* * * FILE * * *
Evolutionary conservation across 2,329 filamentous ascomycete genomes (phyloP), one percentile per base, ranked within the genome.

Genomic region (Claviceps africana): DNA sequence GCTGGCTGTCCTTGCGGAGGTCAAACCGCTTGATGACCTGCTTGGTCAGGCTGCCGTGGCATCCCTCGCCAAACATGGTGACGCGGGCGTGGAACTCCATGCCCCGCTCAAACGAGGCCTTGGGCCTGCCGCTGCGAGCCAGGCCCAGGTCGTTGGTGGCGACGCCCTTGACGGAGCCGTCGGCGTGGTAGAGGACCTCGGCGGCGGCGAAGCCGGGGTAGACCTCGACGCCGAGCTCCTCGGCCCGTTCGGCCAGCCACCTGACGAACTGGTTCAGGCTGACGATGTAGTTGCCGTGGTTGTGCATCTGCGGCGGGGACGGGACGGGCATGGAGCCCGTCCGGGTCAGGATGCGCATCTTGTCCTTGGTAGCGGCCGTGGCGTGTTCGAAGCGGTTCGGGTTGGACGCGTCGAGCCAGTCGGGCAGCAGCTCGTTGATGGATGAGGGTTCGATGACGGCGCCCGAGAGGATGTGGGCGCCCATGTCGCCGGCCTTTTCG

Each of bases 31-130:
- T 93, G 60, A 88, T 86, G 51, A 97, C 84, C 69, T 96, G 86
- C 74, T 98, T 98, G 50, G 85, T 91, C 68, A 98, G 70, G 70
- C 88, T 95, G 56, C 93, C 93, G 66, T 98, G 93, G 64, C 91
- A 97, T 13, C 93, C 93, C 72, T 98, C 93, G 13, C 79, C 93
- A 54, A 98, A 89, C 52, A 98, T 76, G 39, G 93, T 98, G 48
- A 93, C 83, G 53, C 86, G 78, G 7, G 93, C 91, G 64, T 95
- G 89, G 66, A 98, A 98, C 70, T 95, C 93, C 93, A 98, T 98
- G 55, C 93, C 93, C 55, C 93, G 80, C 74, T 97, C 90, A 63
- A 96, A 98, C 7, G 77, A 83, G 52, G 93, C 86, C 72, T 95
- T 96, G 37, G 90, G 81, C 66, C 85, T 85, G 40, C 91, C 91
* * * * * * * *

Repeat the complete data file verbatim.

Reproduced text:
Evolutionary conservation across 2,329 filamentous ascomycete genomes (phyloP), one percentile per base, ranked within the genome.

Genomic region (Claviceps africana): DNA sequence GCTGGCTGTCCTTGCGGAGGTCAAACCGCTTGATGACCTGCTTGGTCAGGCTGCCGTGGCATCCCTCGCCAAACATGGTGACGCGGGCGTGGAACTCCATGCCCCGCTCAAACGAGGCCTTGGGCCTGCCGCTGCGAGCCAGGCCCAGGTCGTTGGTGGCGACGCCCTTGACGGAGCCGTCGGCGTGGTAGAGGACCTCGGCGGCGGCGAAGCCGGGGTAGACCTCGACGCCGAGCTCCTCGGCCCGTTCGGCCAGCCACCTGACGAACTGGTTCAGGCTGACGATGTAGTTGCCGTGGTTGTGCATCTGCGGCGGGGACGGGACGGGCATGGAGCCCGTCCGGGTCAGGATGCGCATCTTGTCCTTGGTAGCGGCCGTGGCGTGTTCGAAGCGGTTCGGGTTGGACGCGTCGAGCCAGTCGGGCAGCAGCTCGTTGATGGATGAGGGTTCGATGACGGCGCCCGAGAGGATGTGGGCGCCCATGTCGCCGGCCTTTTCG

Each of bases 31-130:
- T 93, G 60, A 88, T 86, G 51, A 97, C 84, C 69, T 96, G 86
- C 74, T 98, T 98, G 50, G 85, T 91, C 68, A 98, G 70, G 70
- C 88, T 95, G 56, C 93, C 93, G 66, T 98, G 93, G 64, C 91
- A 97, T 13, C 93, C 93, C 72, T 98, C 93, G 13, C 79, C 93
- A 54, A 98, A 89, C 52, A 98, T 76, G 39, G 93, T 98, G 48
- A 93, C 83, G 53, C 86, G 78, G 7, G 93, C 91, G 64, T 95
- G 89, G 66, A 98, A 98, C 70, T 95, C 93, C 93, A 98, T 98
- G 55, C 93, C 93, C 55, C 93, G 80, C 74, T 97, C 90, A 63
- A 96, A 98, C 7, G 77, A 83, G 52, G 93, C 86, C 72, T 95
- T 96, G 37, G 90, G 81, C 66, C 85, T 85, G 40, C 91, C 91